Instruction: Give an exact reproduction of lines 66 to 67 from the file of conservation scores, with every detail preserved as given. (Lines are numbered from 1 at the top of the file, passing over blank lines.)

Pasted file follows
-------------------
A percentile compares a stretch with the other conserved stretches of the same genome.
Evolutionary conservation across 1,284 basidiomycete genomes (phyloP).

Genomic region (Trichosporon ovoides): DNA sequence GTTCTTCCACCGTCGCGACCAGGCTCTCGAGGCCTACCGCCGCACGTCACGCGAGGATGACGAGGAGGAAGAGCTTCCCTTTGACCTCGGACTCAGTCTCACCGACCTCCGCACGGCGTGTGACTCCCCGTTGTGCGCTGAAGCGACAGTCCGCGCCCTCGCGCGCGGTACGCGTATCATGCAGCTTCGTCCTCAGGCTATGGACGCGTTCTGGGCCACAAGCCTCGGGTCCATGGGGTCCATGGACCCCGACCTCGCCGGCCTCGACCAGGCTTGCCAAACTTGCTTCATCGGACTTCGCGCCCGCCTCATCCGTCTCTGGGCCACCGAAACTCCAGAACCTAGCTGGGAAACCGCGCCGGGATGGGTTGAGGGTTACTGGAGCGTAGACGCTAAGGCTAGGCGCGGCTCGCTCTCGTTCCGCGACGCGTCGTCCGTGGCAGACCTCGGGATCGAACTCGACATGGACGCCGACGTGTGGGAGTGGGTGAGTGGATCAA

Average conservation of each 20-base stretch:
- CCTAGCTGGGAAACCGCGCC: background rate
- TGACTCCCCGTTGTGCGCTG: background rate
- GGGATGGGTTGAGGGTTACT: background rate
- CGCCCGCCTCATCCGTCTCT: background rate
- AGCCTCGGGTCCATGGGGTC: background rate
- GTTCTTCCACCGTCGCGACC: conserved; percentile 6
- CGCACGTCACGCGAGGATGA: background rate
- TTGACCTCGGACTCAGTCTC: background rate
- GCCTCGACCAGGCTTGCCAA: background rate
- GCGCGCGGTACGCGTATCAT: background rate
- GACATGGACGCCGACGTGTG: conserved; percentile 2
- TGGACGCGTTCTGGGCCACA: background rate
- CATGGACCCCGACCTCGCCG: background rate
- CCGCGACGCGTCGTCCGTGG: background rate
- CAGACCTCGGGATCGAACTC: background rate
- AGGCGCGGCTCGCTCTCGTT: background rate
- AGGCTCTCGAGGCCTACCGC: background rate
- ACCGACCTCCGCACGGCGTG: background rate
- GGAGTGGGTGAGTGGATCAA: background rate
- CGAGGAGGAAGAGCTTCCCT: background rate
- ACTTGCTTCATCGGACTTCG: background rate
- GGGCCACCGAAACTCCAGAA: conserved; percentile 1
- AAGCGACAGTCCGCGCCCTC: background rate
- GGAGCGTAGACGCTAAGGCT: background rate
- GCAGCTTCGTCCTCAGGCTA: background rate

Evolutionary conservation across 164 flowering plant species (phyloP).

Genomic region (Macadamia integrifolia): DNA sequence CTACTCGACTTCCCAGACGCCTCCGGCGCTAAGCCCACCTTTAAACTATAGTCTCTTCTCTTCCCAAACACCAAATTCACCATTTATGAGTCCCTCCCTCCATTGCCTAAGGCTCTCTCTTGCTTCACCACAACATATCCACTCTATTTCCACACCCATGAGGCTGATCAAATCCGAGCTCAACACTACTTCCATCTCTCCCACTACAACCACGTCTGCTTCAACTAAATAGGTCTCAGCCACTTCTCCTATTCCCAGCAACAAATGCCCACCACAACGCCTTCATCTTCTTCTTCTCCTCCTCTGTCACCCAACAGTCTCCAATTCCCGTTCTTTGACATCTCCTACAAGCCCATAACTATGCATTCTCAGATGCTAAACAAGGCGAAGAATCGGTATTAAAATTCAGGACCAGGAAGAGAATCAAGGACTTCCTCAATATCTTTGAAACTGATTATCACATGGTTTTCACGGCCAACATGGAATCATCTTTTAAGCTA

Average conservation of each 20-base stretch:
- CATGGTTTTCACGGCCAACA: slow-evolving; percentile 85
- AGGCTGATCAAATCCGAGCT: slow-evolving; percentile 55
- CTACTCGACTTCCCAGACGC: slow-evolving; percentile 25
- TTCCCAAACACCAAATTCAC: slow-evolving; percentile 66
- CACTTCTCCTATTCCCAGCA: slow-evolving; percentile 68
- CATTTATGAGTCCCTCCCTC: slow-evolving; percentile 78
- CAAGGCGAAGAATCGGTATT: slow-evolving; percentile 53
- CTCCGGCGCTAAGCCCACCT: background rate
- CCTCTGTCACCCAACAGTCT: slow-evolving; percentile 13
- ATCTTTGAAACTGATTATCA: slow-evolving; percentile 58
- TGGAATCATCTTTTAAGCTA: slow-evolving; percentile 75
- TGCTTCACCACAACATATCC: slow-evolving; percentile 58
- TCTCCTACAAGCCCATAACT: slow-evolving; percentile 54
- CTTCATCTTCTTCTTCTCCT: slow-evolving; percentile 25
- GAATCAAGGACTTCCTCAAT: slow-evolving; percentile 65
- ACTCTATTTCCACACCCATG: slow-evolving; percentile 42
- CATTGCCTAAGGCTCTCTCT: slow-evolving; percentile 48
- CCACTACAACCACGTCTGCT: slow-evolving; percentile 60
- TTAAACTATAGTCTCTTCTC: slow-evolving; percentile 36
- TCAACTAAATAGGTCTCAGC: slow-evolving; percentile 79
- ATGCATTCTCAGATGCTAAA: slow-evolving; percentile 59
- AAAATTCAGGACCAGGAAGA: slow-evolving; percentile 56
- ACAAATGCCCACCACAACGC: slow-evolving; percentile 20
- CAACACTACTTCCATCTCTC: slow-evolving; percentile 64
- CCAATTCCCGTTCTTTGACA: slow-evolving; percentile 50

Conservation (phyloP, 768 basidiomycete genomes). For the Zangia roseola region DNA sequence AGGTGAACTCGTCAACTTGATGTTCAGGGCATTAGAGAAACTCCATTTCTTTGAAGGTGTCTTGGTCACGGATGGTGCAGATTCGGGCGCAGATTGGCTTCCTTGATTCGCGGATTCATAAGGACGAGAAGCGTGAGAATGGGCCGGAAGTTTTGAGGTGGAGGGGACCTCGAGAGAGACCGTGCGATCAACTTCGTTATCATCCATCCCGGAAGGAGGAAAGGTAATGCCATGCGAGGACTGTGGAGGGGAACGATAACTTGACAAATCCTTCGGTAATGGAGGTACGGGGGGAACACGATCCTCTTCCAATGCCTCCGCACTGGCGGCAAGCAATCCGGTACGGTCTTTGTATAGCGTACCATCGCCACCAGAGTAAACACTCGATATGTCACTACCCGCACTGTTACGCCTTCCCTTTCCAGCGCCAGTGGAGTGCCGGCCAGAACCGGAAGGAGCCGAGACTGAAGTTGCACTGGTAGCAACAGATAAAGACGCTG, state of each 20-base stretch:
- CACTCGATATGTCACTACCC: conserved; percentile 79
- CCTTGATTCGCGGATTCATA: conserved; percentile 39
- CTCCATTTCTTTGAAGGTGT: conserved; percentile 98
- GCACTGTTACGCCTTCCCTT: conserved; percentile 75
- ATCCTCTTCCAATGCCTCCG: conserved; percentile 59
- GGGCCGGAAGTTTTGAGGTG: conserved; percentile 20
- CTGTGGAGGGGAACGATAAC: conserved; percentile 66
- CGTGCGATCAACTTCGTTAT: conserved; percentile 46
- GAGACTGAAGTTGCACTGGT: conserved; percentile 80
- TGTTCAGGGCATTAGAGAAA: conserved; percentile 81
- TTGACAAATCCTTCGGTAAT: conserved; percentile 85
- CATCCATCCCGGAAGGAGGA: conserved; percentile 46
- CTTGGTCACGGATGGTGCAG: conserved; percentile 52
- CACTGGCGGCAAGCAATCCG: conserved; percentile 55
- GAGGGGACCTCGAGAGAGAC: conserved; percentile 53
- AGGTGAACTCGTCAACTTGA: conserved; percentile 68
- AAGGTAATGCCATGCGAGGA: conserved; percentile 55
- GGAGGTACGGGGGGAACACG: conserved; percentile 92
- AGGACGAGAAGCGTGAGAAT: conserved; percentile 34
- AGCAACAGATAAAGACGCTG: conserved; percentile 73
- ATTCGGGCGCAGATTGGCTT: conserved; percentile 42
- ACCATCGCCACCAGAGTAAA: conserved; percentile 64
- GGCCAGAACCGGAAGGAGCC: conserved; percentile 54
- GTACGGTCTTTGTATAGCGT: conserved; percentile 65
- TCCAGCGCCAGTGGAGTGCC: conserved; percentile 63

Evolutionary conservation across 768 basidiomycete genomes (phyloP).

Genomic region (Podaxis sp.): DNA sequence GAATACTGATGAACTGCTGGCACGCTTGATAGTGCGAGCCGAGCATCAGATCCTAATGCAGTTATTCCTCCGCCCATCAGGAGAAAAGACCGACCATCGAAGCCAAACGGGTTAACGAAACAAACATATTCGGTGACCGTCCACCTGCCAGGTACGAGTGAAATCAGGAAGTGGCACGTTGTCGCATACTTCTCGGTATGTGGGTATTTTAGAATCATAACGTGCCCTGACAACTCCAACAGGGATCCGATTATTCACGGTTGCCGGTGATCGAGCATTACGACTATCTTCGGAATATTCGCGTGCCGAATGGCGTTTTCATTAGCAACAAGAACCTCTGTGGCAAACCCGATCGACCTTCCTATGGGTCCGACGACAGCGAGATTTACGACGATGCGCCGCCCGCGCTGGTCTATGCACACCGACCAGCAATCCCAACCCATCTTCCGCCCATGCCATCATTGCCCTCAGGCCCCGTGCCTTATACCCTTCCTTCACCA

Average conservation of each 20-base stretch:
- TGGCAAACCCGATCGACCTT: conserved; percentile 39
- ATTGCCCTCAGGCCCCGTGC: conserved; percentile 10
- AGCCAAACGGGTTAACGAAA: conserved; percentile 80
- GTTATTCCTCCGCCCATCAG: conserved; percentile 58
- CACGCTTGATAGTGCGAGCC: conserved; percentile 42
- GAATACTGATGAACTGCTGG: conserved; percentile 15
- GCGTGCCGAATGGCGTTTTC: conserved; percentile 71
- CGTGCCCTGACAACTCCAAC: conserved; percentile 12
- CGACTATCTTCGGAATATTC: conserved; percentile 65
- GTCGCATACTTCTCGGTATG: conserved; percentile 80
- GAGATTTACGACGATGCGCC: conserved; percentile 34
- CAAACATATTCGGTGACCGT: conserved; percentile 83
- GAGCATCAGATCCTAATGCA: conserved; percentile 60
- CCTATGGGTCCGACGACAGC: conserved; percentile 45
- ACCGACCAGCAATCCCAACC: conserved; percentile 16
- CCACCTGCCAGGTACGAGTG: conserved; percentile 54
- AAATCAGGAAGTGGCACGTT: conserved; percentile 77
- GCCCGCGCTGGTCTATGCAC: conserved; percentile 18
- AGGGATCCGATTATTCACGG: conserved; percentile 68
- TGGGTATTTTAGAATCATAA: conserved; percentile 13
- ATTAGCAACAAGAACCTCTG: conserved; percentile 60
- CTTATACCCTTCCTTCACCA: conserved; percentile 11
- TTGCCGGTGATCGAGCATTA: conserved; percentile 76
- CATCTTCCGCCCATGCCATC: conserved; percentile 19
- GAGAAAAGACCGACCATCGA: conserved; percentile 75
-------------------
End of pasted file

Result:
- CGTGCGATCAACTTCGTTAT: conserved; percentile 46
- GAGACTGAAGTTGCACTGGT: conserved; percentile 80